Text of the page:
Dear Friends of Caravan to Class:
There is only one week left in the GlobalGiving (the leading online giving charitable site) Challenge. Because of your support and generosity, Caravan to Class has raised more than $27,000 from over one hundred donors and we are currently in the leading position of more than 250 small charitable organizations. If we maintain this position, we will earn an additional $3,000 in bonus grants from GlobalGiving. We could not have achieved this without your help.
The building of our Mora school project is well underway. I am hoping to have photos to send you in the very near future. With the funding we received during the GlobalGiving campaign, in addition to our first foundation grant from the Lefkofksy Family Foundation, we will be able to begin the construction of our third school in the village of Amachacha.
My family and I are currently in Mali. Our partner travel organization, Mali Yaara Adventure Tours helped set up a trip of a lifetime for me, my wife, and two sons. Unfortunately, due to the kidnappings that have occurred outside of Timbuktu, we were unable to visit the villages, where Caravan to Class does its work, due to security issues in the Sahara Desert region of Mali. However, I did manage to spend some time in Mali’s capital, Bamako, with our Timbuktu-based partner NGO Mr. Hamadou Toure. While nothing has changed with the Caravan to Class education program, tourism has all but dried up in the fabled city of Timbuktu and the surrounding desert areas. Hamadou told me that the village heads of Mora and Tedeini have said one of the few areas of hope are the schools of Caravan to Class. Fortunately, the Malian government, together with the French military has begun deployment of troops into the Sahara Desert.
Mali is a desperately poor country, in the bottom five on the United Nation’s Human Development Index. The country is currently experiencing almost a complete absence of tourism, a big driver of foreign currency and jobs, and had one of the worst rainfalls in many years, leading to a very bad harvest. The hotels we are staying at, which were full two years ago, are completely empty. Despite Mali’s problems,, the people, known for their hospitality and friendliness, could not be kinder. They are without a doubt, some of the warmest, most spiritual people one can ever meet. We spent four amazing days in the cliff-dwelling villages of the Dogon. It is a feeling of going back in time hundreds, if not a thousand years. The smiling faces and calls of “Cas va?” from all the children literally warm your heart. These are challenging times for Mali, but we have a lot to learn from these people.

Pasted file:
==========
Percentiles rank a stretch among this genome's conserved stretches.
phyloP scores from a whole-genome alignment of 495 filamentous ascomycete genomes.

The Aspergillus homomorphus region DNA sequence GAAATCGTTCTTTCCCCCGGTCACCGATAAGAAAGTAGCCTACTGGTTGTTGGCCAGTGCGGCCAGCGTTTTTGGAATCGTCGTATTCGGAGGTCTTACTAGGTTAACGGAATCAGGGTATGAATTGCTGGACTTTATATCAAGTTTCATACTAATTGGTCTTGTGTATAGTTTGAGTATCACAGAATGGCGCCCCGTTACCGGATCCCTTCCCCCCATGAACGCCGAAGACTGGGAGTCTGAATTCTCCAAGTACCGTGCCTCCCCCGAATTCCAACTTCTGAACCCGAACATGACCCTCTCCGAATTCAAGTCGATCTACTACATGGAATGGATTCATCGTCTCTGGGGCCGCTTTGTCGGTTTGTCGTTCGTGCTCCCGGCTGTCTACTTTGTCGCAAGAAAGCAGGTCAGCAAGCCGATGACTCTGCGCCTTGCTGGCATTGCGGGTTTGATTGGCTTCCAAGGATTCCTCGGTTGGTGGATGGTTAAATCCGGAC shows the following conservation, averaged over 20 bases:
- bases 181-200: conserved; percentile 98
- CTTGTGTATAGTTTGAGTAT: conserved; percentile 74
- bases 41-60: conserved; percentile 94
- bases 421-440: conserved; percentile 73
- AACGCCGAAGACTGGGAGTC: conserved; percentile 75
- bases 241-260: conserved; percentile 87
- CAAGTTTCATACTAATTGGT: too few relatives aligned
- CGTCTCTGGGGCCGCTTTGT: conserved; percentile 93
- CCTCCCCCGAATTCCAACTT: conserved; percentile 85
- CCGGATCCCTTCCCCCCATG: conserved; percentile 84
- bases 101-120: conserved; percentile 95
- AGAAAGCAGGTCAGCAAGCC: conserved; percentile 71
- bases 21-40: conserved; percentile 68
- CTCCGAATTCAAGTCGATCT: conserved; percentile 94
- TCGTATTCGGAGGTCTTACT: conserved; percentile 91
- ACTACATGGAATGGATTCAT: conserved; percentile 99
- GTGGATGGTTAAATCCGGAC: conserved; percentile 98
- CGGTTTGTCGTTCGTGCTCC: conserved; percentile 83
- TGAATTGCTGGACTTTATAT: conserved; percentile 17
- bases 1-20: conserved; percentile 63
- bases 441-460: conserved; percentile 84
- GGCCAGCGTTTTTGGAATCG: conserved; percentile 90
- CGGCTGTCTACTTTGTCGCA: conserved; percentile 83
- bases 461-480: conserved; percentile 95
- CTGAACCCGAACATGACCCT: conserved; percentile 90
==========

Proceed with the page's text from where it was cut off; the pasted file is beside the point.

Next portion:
There are many other treasures, aside from the Sahara Desert areas, to see in Mali. If you have the interest, time, and means, you should consider a trip to this wonderful country. For those of you who have been, you know it can be a life-changing experience. If you have interest, please contact either Ms. Haike Spiller or her Timbuktu-born husband Male to inquire about travel to Mali or other countries in West Africa.
For those of you who have not yet done so, please consider joining our Caravan to Class Facebook page where you can follow our Mora school project. http://www.facebook.com/pages/Caravan-to-Class/113403862032104
Thank you again.